# Set-builder notation and the notion of function

My understanding of set-builder notation is that given a set $A$ and a function $P:A\to\{true,false\}$, one can define the subset $$B=\{a\in A:P(a)\} .$$ However, a function $f:A\to C$ is defined as a special kind of subset of the product set $$A\times C= \{(a,c):a\in A,\,c\in C\}.$$ I was wondering if there is any circularity here, since we are using the set-builder notation to define the Cartesian product of two sets. I also imagine that in order to define the set of functions from $A$ to $C$ one needs to use set-builder notation.

• Generally, we work with a formula in some formal logic rather than with a function $P : A \to \{\text{true}, \text{false}\}$. We can define formulae in a recursive fashion without needing to define set-builder notation, avoiding this problem. Commented Jun 5, 2016 at 2:21
• @qaphla: Thanks a lot! Are you saying that some preliminary version of the set-builder notation must be defined before defining the full notation? Commented Jun 5, 2016 at 2:33
• Usually, the set-builder notation is an abbreviation; thus, it is part of the syntax. Commented Jun 5, 2016 at 12:17
• MO copy of the question: mathoverflow.net/questions/241517/set-builder-formula Commented Jun 6, 2016 at 4:18
• @timur - no, I'm not saying that. We introduce it as an abbreviation to "name": the set of those $x$ such that $\varphi(x)$ holds of them, provided that that set exists. Commented Jun 6, 2016 at 5:54

In axiomatic set theory, what you described as set-builder notation corresponds to axiom schema of specification (also called axiom schema of separation).

As already said in the comments, $P(a)$ in this axiom schema does not stand for function but for a formula in the language of set theory.

Axiom schema of replacement is related to the notion of function.

In fact, if you want to define Cartesian product in axiomatic set theory you

• Use Kuratowski definition of ordered pair, i.e., $(a,b)=\{\{a\},\{a,b\}\}$. It can be shown that for any $a$, $b$ the ordered pair $(a,b)$ exists; that $(a,b)=(a',b')$ iff $a=a'$ and $b=b'$; that $(a,b)\in\mathcal P(\mathcal P(A\cup B))$ if $a\in A$ and $b\in B$.
• Then you can define $$A\times B = \{x\in \mathcal P(\mathcal P(A\cup B)); (\exists a\in A)(\exists b\in B) x=(a,b)\}.$$

This means that the Cartesian product is defined using axiom schema of separation (which is written using set-builder notation). And, as you rightly said, function is then defined as a subset of Cartesian product which has some additional properties.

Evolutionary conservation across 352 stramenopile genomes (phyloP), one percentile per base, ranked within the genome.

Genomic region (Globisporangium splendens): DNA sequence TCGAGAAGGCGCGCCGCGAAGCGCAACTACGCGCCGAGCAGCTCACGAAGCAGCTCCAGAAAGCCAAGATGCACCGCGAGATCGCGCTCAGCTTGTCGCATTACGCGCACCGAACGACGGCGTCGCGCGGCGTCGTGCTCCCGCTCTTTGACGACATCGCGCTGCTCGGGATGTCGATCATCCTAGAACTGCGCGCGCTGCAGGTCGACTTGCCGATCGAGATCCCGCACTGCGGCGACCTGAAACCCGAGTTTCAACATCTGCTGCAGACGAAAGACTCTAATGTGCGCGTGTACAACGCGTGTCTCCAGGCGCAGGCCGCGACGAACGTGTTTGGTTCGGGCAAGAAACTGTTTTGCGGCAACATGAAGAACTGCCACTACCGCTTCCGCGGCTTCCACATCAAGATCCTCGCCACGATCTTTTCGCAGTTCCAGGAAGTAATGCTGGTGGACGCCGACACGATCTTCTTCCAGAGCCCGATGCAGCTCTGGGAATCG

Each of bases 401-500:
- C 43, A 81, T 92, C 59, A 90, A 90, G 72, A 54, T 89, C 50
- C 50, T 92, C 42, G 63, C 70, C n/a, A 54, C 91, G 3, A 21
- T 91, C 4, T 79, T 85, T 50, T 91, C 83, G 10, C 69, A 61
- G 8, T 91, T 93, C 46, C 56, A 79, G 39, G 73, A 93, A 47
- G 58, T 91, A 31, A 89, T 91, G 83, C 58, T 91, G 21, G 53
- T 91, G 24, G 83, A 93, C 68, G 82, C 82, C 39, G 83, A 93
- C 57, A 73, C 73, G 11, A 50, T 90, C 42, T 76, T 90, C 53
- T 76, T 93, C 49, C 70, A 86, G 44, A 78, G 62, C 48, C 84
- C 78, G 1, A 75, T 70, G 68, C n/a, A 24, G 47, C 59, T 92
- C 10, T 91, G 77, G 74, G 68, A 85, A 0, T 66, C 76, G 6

If you want to see a formal definition of formula (as used in the ZFC), for example, it is described nicely in Encyclopedia of Mathematics. Basically, you have the following rules:

1. For any variables $x$, $y$, the atomic formulas $x=y$ and $x\in y$ are formulas.
2. If $\varphi$ and $\psi$ are formulas, then so are $\neg\varphi$, $\varphi\land\psi$, $\varphi\lor\psi$, $\varphi\Rightarrow\psi$ and $\varphi\Leftrightarrow\psi$.
3. If $\varphi$ is formula, then so are $(\forall x) \varphi(x)$ and $(\exists x) \varphi(x)$.

Anything constructed by applying the above rules finitely many times is considered a formula. And nothing else is considered a formula.

So an example of a formula would be $$(\forall x) (x\in A \Rightarrow x\in B).$$ This formula corresponds to $A\subseteq B$.

• Yes. You are allowed to use atomic formulae $x=y$ and $x\in y$ (where $x$ and $y$ are variables.) And you can combine them using logical connectives and quantifiers. Commented Jun 6, 2016 at 12:55
• I don't think that you are allowed quantifiers in Boolean functions. For example, you want $A\subseteq B$ expressed as $(\forall x) (x\in A \Rightarrow x\in B)$ to be a formula. Commented Jun 6, 2016 at 12:58
• If you want see formal definition of formula (as used in the ZFC), it should not be difficult to find some resources. For example, searching for ZFC language formula returns some reasonable hits. Commented Jun 6, 2016 at 13:00
• @timur I have posted a more precise definition of formula in chat. (I did not want to post too many comments here.) If further clarifications are needed, we can continue our discussion there. Commented Jun 6, 2016 at 13:11
• Thanks a lot! I took the liberty of editing your answer to include the discussion about formulas, in case other people find it useful. Commented Jun 6, 2016 at 13:49